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Rare pneumoconioses

Last updated: September 23, 2020

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Pneumoconioses are a group of restrictive interstitial lung diseases caused by the inhalation of certain dusts, which are often associated with mining and agriculture. Inhalation of inorganic dust – especially chronic, occupational exposure – causes an inflammatory reaction in the lung parenchyma, which may lead to symptoms such as cough and breathlessness. Typically, disease manifestation occurs after many years of exposure. An occupational history of patients with findings indicative of interstitial disease suffice to diagnose the condition. Chest x-ray serves as an adjunct diagnostic tool and allows the scarring associated with the disease to be visualized. There is no effective targeted therapy for pneumoconioses; management involves avoidance of triggers, supplemental oxygen, and supportive therapy. Prevention through screening programs, use of masks and adequate ventilation, and/or change of jobs can help lower the impact of the condition.

This card only covers rare forms of pneumoconiosis. For asbestosis and silicosis, see the respective cards.

Types of rare pneumoconioses

Type Cause Population at risk Characteristic features Chest x-ray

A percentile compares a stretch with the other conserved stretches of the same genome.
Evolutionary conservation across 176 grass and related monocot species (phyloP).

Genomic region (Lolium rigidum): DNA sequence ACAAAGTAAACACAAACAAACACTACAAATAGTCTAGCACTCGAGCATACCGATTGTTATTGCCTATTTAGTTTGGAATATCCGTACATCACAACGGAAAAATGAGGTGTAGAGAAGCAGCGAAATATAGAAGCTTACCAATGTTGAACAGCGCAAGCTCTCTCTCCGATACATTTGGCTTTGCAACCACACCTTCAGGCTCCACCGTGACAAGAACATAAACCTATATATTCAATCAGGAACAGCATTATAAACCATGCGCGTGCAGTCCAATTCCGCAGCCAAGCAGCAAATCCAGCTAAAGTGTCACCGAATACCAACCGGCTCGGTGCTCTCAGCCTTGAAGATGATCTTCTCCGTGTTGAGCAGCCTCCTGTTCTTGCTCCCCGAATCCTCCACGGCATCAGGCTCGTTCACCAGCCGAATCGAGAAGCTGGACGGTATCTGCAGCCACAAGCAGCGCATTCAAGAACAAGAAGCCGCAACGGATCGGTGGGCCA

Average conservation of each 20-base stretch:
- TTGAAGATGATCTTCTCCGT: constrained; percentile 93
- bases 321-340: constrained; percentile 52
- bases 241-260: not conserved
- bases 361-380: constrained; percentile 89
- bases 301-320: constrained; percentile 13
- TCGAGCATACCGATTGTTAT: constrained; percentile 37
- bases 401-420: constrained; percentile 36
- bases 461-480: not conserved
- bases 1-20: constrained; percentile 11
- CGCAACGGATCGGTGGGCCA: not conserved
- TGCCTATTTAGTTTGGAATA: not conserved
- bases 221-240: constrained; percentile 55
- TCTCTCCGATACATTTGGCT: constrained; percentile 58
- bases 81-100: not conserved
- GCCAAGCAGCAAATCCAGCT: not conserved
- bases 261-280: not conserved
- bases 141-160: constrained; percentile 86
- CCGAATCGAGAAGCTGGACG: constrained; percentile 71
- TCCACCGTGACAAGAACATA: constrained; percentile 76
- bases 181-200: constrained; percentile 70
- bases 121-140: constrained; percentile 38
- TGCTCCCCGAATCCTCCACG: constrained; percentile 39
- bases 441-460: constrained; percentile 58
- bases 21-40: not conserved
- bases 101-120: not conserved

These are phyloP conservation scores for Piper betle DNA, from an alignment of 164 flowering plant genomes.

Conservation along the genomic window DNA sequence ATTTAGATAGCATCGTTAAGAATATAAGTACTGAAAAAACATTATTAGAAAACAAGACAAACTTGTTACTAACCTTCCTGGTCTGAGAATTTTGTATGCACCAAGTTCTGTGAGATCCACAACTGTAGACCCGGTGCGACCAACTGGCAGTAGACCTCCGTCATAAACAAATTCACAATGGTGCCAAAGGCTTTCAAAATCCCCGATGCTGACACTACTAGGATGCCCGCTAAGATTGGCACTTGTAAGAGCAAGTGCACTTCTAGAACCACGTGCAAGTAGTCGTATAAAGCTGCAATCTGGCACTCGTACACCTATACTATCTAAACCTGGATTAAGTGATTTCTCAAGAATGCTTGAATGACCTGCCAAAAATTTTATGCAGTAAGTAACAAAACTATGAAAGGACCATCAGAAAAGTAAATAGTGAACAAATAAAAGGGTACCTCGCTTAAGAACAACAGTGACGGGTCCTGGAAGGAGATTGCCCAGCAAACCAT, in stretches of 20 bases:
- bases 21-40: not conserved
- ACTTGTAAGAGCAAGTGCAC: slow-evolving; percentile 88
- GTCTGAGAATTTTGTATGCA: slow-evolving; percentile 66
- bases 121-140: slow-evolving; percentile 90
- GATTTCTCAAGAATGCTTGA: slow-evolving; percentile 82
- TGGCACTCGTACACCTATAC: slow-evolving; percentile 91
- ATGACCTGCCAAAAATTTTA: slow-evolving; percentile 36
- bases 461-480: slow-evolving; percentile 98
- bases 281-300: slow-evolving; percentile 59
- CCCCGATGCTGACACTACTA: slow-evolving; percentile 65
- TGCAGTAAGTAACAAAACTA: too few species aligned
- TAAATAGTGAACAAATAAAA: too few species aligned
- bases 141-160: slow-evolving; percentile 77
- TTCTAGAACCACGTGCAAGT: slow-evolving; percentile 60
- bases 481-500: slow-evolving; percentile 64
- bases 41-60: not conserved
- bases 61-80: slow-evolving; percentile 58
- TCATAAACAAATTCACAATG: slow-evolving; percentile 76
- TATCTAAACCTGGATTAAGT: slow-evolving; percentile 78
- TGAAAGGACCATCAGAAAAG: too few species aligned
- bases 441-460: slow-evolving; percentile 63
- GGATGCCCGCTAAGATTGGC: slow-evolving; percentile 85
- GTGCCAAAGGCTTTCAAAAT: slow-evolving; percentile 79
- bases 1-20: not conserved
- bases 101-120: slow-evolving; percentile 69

Aluminosis [2]
  • Aluminum dust
  • Welders (e.g., automobile industry)
  • Nodular or diffuse infiltrates (predominantly affects the upper lung fields)
  • Small cystic radiolucencies (“honeycombing”) [3]
Anthracosis [4][5]
  • Carbon dust and sooty air
  • City dwellers
  • Coal miners
  • More mild than other types of pneumoconiosis, usually asymptomatic
  • Pulmonary fibrosis rarely occurs.
  • Upper lobes of the lungs are primarily affected.
  • Heterogenous pulmonary infiltrates, with/without mass lesion
Coal workers' pneumoconiosis [4][5]
  • Fine nodular opacifications (< 1 cm) in upper lung zone
  • Beryllium
  • Workers in manufacturing industries where alloys are frequently used (often high-tech)
    • Aerospace engineering
    • Nuclear and electronics plants
    • Ceramics industries
    • Dental material production
    • Dye manufacturing
Pulmonary siderosis [8][9]
  • Welders, iron miners, foundry workers
  • Usually asymptomatic; occasionally, presents with features similar to COPD
  • Pulmonary fibrosis rarely occurs.
  • Small, round, patchy shadows on x-ray

Although coal is mined from under the earth, the upper lobes of the lungs are primarily affected.


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